Friday, January 7, 2011

Social Science Journalism

. Friday, January 7, 2011

The lesson of history is that, in the long run, super-elites have two ways to survive: by suppressing dissent or by sharing their wealth. It is obvious which of these would be the better outcome for America, and the world. Let us hope the plutocrats aren’t already too isolated to recognize this.

That is Chrystia Freeland in The Atlantic, summarizing Daron Acemoglu and James Robinson's Economic Origins of Dictatorship and Democracy without realizing it. The whole article is very good.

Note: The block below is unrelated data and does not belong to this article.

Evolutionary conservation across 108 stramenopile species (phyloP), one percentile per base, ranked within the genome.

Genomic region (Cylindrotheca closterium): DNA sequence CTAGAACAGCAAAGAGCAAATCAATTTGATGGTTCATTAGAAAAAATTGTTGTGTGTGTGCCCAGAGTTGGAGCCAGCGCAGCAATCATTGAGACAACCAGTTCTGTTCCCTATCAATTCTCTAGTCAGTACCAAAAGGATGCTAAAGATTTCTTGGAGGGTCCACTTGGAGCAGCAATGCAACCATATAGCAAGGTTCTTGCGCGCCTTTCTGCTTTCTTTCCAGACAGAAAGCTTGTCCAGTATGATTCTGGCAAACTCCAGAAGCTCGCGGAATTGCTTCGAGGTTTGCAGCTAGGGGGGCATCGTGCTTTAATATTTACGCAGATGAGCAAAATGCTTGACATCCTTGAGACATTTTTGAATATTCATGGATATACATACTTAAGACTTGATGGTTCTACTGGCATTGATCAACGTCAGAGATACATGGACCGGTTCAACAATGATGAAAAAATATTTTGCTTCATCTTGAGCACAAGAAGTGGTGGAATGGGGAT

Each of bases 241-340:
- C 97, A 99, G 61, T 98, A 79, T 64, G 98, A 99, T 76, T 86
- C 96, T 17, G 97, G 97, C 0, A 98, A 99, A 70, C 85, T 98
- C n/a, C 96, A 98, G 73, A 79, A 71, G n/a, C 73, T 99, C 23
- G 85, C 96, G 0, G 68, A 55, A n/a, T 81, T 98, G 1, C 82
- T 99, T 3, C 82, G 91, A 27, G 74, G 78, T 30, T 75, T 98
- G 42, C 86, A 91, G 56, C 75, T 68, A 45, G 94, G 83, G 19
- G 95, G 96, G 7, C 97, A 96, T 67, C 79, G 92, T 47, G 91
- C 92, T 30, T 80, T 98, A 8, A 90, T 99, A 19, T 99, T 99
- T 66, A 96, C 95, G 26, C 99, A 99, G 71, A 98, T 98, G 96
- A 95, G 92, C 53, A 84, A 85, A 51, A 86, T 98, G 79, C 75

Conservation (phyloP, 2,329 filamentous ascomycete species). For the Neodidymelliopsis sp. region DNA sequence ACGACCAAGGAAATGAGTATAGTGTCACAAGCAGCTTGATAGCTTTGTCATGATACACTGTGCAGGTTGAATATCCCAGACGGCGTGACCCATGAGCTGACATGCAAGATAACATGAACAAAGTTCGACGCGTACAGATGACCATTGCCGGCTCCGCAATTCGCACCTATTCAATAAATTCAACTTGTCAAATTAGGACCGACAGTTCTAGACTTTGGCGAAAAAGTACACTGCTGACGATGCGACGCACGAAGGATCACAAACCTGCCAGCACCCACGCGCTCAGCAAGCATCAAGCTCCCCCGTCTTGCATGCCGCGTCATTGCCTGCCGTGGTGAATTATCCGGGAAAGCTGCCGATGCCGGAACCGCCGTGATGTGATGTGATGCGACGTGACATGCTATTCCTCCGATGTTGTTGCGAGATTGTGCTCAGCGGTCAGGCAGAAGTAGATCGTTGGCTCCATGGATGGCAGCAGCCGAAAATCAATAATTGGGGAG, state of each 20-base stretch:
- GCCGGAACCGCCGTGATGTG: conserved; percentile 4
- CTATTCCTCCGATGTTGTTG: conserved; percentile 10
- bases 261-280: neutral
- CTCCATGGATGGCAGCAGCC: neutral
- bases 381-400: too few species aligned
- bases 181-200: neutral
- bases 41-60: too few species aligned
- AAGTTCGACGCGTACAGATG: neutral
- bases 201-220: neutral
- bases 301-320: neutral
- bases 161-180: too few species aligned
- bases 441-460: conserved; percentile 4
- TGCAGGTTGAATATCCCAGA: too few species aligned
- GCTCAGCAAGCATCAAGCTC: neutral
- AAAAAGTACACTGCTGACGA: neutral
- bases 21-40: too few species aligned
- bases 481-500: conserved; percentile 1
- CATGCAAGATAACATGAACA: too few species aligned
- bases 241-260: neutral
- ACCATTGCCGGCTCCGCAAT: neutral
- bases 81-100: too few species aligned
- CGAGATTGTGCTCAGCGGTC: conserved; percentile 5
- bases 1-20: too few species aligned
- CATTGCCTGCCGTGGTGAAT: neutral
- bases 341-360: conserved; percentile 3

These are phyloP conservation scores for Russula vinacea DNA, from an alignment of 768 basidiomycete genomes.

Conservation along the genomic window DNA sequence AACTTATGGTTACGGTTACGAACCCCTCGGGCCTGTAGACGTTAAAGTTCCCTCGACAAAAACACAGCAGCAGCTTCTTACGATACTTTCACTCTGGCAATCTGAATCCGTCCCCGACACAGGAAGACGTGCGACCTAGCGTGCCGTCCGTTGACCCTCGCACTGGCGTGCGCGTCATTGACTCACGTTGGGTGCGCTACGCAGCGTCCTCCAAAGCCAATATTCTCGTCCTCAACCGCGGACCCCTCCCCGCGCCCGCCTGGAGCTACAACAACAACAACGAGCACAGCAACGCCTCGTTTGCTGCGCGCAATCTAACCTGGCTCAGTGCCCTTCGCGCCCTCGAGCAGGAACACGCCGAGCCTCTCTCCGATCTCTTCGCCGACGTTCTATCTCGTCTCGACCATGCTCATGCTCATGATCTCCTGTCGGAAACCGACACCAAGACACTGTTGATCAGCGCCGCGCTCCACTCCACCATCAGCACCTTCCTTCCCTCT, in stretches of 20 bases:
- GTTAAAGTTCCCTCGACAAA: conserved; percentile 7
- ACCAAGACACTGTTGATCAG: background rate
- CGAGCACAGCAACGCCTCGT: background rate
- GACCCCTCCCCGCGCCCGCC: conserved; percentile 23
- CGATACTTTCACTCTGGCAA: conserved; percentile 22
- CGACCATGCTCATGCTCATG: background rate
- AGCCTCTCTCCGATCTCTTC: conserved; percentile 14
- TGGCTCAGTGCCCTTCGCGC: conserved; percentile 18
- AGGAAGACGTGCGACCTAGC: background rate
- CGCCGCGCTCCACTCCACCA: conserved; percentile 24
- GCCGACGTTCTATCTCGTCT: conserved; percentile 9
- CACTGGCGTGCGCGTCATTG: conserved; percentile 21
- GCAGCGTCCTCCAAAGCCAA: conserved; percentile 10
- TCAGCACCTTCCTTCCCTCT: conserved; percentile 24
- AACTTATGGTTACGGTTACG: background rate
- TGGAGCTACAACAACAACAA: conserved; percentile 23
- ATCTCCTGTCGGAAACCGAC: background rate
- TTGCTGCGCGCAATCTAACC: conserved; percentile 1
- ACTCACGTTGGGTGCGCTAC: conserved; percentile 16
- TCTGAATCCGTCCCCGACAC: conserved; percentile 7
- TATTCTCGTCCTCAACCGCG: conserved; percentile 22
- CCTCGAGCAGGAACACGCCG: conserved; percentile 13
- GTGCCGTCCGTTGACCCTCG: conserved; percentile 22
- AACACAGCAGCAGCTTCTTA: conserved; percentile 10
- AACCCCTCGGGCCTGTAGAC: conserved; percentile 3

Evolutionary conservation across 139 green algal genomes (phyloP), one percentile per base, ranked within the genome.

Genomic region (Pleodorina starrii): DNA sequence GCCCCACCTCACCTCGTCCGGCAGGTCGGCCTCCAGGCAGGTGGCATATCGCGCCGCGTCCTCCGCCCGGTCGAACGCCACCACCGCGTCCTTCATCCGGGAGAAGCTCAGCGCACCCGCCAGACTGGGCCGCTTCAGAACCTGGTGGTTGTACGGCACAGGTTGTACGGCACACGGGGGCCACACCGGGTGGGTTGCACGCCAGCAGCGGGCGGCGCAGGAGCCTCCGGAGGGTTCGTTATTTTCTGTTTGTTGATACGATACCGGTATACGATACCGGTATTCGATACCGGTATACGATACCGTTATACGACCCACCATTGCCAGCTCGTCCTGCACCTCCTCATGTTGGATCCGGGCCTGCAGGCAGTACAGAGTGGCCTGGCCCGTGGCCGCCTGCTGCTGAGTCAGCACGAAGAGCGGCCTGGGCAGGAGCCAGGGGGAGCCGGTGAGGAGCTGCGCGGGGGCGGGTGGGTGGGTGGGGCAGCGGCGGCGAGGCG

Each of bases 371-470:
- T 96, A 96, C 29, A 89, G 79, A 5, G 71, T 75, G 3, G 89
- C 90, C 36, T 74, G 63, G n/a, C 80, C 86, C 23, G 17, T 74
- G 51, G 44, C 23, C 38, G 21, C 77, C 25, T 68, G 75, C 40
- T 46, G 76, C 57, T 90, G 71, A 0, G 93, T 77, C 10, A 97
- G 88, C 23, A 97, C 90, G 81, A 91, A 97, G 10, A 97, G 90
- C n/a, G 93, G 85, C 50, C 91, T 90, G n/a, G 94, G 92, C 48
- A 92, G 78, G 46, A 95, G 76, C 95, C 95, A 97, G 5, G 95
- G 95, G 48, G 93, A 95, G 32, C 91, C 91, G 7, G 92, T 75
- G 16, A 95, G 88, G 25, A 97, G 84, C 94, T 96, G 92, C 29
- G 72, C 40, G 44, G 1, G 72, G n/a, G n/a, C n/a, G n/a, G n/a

Brett said...

That may be too much of a generalization from the Gilded Age, though. Back then, the ideas of socialism - if not the ideology and political movement itself- had much more weight. Plutocrats had to really fear from things like Huey Long's Share Our Wealth movement, and other forms of leftism. Making "pay-offs" in the form of Social Security and Unemployment Insurance was one way of ameliorating labor strife.

I'm not so sure that applies now. The "counter" ideology to the existing system is almost nil.

Social Science Journalism




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